The four strings on a ukulele are tuned like the four highest sounding strings on a guitar, only 5 steps, or a fourth interval higher.

If you know how to play guitar chords, ukulele chords will be very easy.

What are the Notes on a Ukulele? Tuning/Fretboard Notes on Staff, etc.

The more notes on the fretboard you can memorize, the better it is for your playing.

Whenever you play a chord, you should practice identifying the root visually on the fretboard and by singing it.

This will help you connect what you hear with what you feel underneath your fingers. 

An excellent way to learn the notes on the fretboard is to play major scales on each string and call out each note.

Start with a C scale on the A string and follow the formula for a major scale W-W-H-W-W-W-H. This translates to the notes C-D-E-F-G-A-B-C. Practice this two ways:

  • Use a single finger, like your pointer or middle finger, to play all the notes. This requires you to slide up and down the fretboard.
  • Use whichever fingers feel comfortable.

Start on a new note on the other strings and do the same thing. Sing the letter name of each note as you play it, and focus your ear on hearing how one note changes to the next. If you know how to sing using solfege, sing the solfege of each note as you play, i.e. Do-Re-Mi-Fa-So-La-Ti-Do. Try to hear the difference between whole steps and half steps in the scale. Half-steps are easier to hear.

  • What is the sound of Mi going up to Fa?
  • What is the sound of Ti going up to Do?
  • What is the sound of Re going down to Do?

Recognizing how one note moves to the next is essential to being able to play by ear.

Another exercise is to choose a note and find the same note on all the other strings. For instance, on the G string, play an A (2nd fret). Then find the As on the rest of the strings. Move between them with a smooth, fluid motion.

Ukulele Fretboard Notes on The Piano and Music Staff

Now that we’ve looked at the different fretboard note layouts for the different ukulele tuning setups, let’s translate those notes onto the music staff and piano, in case someone is looking to learn to read ukulele music from traditional music notation or translate some music from piano to ukulele (or vice versa).

Here are the notes of a high-G GCEA tuned Ukulele translated to the piano keyboard and music staff.

The notes highlighted in dark gray are those notes in the octave starting on middle C.

The notes highlighted in a lighter gray are those notes in the octave starting on the C above middle C

The last C note is not highlighted because it starts a new octave.

Ukulele fretboard notes on piano keyboard and music staff. High G, GCEA tuning.

Hopefully this image is understandable.

4 thoughts on “What are the Notes on a Ukulele? Tuning/Fretboard Notes on Staff, etc.

  1. Hi there! Could please design the ukulele music notes on the grand staff to match the notes on the fretboard,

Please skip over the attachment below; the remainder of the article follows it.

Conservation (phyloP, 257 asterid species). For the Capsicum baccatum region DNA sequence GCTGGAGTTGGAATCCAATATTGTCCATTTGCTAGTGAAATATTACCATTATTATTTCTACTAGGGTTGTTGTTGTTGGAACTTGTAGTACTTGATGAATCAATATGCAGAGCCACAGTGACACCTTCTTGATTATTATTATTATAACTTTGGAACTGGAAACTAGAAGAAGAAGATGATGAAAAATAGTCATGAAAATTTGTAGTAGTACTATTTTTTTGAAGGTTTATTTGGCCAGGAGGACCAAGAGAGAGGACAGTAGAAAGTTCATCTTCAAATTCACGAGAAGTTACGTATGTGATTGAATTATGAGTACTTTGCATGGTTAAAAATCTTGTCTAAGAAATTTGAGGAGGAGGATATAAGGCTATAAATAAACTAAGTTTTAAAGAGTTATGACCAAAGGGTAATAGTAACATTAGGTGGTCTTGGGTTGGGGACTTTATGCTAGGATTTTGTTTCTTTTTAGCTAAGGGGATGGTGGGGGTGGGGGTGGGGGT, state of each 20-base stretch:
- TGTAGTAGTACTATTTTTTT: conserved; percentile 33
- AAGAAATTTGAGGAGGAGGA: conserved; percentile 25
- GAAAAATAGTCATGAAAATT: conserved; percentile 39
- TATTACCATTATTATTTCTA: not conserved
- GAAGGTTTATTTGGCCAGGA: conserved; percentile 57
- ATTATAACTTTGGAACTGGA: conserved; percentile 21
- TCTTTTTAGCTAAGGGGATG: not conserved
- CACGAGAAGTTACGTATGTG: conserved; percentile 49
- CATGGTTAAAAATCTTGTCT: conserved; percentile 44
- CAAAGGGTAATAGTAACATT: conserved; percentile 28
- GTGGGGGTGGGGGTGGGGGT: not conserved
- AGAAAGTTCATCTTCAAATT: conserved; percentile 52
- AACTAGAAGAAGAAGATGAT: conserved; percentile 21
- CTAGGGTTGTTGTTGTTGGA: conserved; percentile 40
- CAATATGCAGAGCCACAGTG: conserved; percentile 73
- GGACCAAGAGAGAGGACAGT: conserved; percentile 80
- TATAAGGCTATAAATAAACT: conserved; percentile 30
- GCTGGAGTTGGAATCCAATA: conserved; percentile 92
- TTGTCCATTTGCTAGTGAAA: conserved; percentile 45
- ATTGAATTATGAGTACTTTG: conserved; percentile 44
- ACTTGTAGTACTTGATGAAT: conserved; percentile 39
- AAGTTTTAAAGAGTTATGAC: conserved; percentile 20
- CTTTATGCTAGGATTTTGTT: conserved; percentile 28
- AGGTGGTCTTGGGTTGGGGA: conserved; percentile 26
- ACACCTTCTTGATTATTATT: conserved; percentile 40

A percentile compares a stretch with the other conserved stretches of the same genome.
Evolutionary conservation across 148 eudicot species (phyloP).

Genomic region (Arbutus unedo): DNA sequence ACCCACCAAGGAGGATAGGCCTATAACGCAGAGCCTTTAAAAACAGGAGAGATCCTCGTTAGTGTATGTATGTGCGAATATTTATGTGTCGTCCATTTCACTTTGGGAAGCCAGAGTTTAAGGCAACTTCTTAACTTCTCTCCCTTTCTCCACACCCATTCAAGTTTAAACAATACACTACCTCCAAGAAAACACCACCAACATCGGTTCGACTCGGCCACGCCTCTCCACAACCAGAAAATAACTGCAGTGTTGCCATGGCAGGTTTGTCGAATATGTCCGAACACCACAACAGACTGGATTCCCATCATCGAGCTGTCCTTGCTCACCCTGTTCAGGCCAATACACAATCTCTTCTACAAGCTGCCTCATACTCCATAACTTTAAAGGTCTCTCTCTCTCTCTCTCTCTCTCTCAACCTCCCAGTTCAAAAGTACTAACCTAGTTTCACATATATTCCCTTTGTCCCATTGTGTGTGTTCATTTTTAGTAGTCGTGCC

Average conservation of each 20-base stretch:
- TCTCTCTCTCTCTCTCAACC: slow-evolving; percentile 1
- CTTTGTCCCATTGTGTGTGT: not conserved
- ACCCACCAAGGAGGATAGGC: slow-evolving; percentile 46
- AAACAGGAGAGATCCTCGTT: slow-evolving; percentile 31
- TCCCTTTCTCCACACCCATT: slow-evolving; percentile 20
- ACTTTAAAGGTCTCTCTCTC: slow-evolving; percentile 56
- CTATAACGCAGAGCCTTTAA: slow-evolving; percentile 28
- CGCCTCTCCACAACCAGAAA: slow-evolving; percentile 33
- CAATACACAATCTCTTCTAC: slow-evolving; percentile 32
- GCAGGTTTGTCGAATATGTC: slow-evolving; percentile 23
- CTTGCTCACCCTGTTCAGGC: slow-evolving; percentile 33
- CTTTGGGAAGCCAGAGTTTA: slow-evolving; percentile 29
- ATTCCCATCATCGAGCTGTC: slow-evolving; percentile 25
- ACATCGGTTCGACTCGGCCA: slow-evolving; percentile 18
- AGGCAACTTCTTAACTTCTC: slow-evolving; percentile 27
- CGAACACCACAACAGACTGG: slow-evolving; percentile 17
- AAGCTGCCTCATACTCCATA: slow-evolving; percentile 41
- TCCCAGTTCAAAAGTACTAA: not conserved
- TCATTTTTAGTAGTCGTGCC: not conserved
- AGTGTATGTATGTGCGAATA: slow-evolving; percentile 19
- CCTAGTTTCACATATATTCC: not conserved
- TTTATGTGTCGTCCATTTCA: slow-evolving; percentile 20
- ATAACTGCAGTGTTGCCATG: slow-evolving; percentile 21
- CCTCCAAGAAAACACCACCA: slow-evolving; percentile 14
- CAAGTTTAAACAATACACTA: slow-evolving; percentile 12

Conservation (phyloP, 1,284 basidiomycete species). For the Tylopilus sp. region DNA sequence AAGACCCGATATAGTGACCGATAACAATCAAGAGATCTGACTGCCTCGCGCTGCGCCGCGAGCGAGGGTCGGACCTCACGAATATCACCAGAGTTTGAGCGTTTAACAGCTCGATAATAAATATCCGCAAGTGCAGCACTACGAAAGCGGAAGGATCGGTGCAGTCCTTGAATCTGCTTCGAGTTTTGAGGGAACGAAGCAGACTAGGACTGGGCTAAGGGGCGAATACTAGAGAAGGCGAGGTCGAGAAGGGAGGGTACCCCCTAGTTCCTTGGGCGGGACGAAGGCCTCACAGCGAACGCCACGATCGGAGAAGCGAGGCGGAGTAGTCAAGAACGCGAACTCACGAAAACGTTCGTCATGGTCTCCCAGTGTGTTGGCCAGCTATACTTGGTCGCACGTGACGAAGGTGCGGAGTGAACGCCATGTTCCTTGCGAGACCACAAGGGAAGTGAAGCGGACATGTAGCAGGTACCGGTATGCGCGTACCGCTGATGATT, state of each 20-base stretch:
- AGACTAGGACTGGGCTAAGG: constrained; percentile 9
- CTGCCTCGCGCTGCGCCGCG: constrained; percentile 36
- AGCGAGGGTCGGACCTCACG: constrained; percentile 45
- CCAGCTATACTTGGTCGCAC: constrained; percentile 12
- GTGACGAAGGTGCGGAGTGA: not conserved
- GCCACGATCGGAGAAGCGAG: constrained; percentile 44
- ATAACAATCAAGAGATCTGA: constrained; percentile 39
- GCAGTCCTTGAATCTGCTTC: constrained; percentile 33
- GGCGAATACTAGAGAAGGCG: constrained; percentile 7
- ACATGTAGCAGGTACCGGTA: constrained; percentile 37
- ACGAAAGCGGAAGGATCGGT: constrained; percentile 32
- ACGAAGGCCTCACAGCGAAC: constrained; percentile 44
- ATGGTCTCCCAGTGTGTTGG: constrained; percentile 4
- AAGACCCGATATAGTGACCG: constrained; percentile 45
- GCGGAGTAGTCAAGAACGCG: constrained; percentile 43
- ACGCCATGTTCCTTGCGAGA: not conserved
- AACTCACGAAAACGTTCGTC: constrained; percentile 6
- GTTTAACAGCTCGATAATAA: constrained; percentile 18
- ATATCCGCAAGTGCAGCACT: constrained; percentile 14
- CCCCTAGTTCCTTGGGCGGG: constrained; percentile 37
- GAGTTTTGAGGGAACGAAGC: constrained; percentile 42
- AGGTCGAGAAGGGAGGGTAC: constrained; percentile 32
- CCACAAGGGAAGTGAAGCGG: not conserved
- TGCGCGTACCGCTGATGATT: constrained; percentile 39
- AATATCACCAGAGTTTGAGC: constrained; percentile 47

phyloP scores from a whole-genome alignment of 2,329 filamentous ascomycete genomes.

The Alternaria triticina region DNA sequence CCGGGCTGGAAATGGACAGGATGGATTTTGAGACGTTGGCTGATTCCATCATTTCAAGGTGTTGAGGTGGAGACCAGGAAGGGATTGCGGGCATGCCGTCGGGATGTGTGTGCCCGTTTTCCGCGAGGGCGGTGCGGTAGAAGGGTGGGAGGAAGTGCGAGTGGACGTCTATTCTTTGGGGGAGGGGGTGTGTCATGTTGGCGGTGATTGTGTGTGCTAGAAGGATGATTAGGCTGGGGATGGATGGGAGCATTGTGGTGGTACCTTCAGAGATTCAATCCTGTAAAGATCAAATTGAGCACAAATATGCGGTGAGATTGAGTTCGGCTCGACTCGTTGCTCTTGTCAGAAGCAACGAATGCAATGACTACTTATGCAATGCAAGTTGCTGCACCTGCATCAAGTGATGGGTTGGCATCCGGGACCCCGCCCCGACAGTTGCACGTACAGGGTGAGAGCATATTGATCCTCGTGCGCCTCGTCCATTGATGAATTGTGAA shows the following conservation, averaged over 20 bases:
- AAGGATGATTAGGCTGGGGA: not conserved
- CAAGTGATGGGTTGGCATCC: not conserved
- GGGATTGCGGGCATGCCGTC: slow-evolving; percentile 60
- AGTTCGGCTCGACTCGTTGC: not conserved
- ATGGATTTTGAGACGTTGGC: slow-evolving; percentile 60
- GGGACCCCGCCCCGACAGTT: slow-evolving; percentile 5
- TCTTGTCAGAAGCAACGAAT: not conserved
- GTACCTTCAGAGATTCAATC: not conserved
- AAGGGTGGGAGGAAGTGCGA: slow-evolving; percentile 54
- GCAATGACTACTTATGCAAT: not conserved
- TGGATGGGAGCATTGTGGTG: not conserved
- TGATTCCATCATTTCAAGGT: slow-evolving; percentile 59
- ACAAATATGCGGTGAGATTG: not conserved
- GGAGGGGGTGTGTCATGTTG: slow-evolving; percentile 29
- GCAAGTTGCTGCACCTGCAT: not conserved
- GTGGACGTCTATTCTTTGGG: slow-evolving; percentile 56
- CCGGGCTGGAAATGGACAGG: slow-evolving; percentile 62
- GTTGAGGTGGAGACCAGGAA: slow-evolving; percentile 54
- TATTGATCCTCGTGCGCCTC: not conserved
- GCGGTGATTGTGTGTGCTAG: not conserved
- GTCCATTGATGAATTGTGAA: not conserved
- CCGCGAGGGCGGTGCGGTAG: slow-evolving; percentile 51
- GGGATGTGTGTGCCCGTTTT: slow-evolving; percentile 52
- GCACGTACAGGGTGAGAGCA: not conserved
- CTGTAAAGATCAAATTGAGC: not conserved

1. I’ve added an image/section to the article showing the fretboard notes on the staff (and also piano).

      Currently, it’s only in GCEA re-entrant tuning, but I’ll add others as I make them.

      Thanks for the suggestion!

  2. hey! I don’t know if this should be obvious or not, but I seem to be having a hard time fully understanding the notes on the fretboard and how a capo changes the key, and how that affects the notes on the fretboard. thank you!!

    1. Hi, sorry for the late reply.

      I don’t check my comments often enough and I get a lot of spam so it takes a while to sift through.

      Using a capo doesn’t actually change any of the notes on the fretboard, it just shifts up the open strings to the fret that the capo is on.

      This could be considered changing the key (maybe more accurately the “open key”) of the instrument, as you mentioned, because playing the open chord shapes from the capo fret would produce the chord as many half-steps higher as the capo is from the open strings (fret 0).

      For example, if you put the capo across the 2nd fret, and you play the shape of what is usually an open C major chord (0-0-0-3), except from the capo fret instead of the open strings, this new chord would be a D major (2 half steps higher than C major).

      It would be the same as playing the chord 2-2-2-5 (D major), except you don’t have to hold down all the 2’s.

      Another example. if you put the capo across the 1st fret and played what is usually an open A minor chord (2-0-0-0), except from the capo fret instead of the open strings, the new chord would be an A#(or Bb) minor.

      This would be the same as playing the chord 3-1-1-1 (A#/Bb minor), except you don’t have to hold down the 1’s.

      A capo is generally used so that you can play these open chords, which are generally easier (fewer fingers holding down fewer strings), in other keys.

      Maybe another way to think of it is that the capo is just another hand/finger holding down the strings across its fret?

      At some point, I’ll have to add a section to this article (or make another) with a more detailed explanation, pictures, etc.

      Hopefully, that’s helpful. This stuff can definitely be confusing.

      And thanks for the comment!